Sheila Finch's stories about the Guild of Xenolinguists speak more directly to the kind of language problems that CWJ mentions - basic problems of auditory vs. visual, processing in the brain and such - than my own. In fact, CWJ, if you haven't read them, you might find them very interesting, because she takes a very Chomskyan approach to her concept of language. She has humans being able to understand all sorts of things, but requiring special drugs to make them forget their existing categorizations of perception, for example. Speak with her in person, though, and she'll tell you - as I will - that any communication with aliens would be next to impossible.

In the realm of animal communication on Earth, we're still discovering things, like the super-low sounds produced by giraffes. We're working hard on the communication of dolphins, too (see a very interesting article on dolphin intelligence, here). We've taught some creatures how to interpret basic signals on a behavioral basis (I remember Mike Flynn having an interesting post on the nature of communication - I'll see if I can find the link). But we haven't really cracked any codes. One of the things that can cause misunderstandings between humans is differences in categorization of concepts - places where the two languages file things differently, as when the Dutch say a picture is "up the wall" instead of "on the wall." A creature that lives underwater and perceives its world through sonar signals will have a totally different way of perceiving the world. It may not even conceptualize the separation of objects as we do. What does it do to language concepts when the means of producing language (sound) is the same as the means for perceiving one's surroundings?

So effectively I think it would be hard to recognize alien language as language at all, and probably harder to try to "break it down," especially in a situation where the physiology of the aliens in question, and their environmental context (not to mention social context) were unknown.

This doesn't stop me from designing alien languages, obviously! As far as constructing the languages goes, I think it really depends on the author's intent with the story, and the nature of the primary language problem in the story. If decipherment is your primary problem, then you can really embrace problems of channel (auditory/visual etc.) and the identification of structure. If your primary problem is one of first contact and code cracking, then you can do some channel stuff, or you can focus on grammar or phonetic dificulties, pronunciation difficulties, etc. If your primary problem has to do with cultural issues and misunderstanding, then it's helpful to create a language and assume that humans have already cracked the code, which allows you to place the focus where it really belongs.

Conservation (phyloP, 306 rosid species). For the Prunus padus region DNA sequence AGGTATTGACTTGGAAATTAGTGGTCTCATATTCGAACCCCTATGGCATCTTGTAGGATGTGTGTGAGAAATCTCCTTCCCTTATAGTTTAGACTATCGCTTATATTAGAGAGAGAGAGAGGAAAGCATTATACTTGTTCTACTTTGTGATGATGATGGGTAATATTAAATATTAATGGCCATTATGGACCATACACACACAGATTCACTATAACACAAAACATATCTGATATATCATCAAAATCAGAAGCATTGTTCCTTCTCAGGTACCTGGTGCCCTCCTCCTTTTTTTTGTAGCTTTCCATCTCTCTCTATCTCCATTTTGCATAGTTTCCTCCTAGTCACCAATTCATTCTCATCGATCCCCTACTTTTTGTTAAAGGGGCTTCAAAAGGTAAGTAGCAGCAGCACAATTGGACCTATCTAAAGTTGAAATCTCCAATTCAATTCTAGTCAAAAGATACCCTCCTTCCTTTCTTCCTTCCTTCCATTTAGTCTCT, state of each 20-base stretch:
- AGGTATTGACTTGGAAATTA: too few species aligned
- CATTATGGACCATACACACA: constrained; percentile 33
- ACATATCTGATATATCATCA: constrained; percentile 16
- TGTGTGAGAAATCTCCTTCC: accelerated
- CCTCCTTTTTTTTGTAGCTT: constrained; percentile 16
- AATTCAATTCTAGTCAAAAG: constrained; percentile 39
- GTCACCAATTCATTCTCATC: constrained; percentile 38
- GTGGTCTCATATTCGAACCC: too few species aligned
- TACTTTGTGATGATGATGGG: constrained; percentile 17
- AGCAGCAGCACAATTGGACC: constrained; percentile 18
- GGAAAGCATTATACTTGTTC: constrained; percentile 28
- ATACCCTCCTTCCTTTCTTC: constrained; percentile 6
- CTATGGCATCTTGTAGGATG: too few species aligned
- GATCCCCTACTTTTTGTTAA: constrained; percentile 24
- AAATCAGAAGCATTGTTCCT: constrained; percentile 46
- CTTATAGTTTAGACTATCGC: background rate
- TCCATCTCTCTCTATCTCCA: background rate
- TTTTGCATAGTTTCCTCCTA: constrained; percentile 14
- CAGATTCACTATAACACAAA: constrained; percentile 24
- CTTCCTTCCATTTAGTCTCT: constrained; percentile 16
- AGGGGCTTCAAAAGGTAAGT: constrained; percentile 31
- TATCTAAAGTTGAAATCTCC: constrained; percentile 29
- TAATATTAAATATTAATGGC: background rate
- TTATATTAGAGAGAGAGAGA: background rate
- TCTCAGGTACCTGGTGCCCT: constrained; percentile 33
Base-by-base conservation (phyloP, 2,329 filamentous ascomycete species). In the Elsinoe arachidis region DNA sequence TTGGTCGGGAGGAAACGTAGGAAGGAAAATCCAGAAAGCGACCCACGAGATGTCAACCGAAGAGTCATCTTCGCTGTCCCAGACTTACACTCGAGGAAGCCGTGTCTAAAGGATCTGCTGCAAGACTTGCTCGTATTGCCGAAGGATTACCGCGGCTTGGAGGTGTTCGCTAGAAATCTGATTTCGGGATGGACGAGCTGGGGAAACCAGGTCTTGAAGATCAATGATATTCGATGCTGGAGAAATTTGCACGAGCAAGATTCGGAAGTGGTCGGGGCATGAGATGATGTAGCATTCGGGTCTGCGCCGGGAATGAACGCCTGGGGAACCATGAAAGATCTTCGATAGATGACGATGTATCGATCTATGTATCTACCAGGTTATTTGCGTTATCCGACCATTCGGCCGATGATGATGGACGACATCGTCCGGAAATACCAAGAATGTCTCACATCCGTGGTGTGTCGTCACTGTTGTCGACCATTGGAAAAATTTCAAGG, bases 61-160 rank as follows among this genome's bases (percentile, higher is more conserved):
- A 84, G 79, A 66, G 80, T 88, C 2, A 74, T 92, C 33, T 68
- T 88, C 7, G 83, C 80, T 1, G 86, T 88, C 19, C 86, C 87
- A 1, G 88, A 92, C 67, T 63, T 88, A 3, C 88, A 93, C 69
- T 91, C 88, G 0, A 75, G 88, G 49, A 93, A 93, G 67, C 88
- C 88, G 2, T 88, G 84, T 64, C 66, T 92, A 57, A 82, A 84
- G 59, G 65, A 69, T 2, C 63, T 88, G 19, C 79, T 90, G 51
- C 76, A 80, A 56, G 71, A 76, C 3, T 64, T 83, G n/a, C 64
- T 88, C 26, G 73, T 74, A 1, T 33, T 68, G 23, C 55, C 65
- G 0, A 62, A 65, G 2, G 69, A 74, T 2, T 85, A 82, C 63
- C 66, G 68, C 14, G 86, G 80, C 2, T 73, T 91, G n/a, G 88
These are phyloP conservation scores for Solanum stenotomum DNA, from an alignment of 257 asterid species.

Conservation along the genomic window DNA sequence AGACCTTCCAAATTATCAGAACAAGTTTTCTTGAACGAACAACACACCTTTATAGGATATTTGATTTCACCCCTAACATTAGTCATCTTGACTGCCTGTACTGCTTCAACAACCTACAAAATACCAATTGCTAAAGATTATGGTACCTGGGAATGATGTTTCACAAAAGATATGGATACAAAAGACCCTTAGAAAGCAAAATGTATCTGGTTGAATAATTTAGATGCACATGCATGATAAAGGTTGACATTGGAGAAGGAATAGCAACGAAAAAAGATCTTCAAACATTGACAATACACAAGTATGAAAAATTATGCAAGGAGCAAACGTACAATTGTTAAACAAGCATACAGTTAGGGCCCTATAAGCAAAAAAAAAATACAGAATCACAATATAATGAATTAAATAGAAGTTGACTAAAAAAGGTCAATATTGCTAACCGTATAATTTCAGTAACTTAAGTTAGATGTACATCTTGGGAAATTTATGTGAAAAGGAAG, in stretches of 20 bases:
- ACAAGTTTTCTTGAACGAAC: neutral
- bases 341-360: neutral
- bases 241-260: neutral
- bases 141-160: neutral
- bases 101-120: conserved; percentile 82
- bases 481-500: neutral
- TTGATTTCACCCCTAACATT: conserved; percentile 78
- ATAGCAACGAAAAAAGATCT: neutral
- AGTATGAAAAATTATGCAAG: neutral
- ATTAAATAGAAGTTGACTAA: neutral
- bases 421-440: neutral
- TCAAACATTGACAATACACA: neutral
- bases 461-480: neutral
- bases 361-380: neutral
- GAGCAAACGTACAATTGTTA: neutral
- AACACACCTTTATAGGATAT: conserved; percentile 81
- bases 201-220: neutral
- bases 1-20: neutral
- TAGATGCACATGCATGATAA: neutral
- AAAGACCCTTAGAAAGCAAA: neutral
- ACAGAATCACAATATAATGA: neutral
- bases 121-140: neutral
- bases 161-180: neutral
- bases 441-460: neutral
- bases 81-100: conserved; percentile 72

Wow, that became a long post! I hope you find it helpful. I welcome any questions, followup, "what-the-heck-did-that-mean-can-you-explain-this-bit-again-please," etc.


  1. All of what you wrote is thought-provoking and perceptive, I think. My only comment is that this is related to a more fundamental problem, which is that of intelligence in general and its relationship to communication.

    If I meet another human and neither of us have ever heard anything like each other's language, we can still communicate by trial and error, gradually defining a new language as we create common signals and watch for reactions. On the basis of the new, common language we develop, we can start to teach our native tongues (or, if one manages to learn the language of the other directly through such interactions, he can teach the other his own later). However, the ability to do this is based on a number of necessary preconditions:

    1) We must be able to interact (which wouldn't necessarily be the case with aliens, say if we have only a radio signal or a written record to work with).

    2) They must be trying to communicate with us. It isn't necessarily the case that they would try to communicate with us.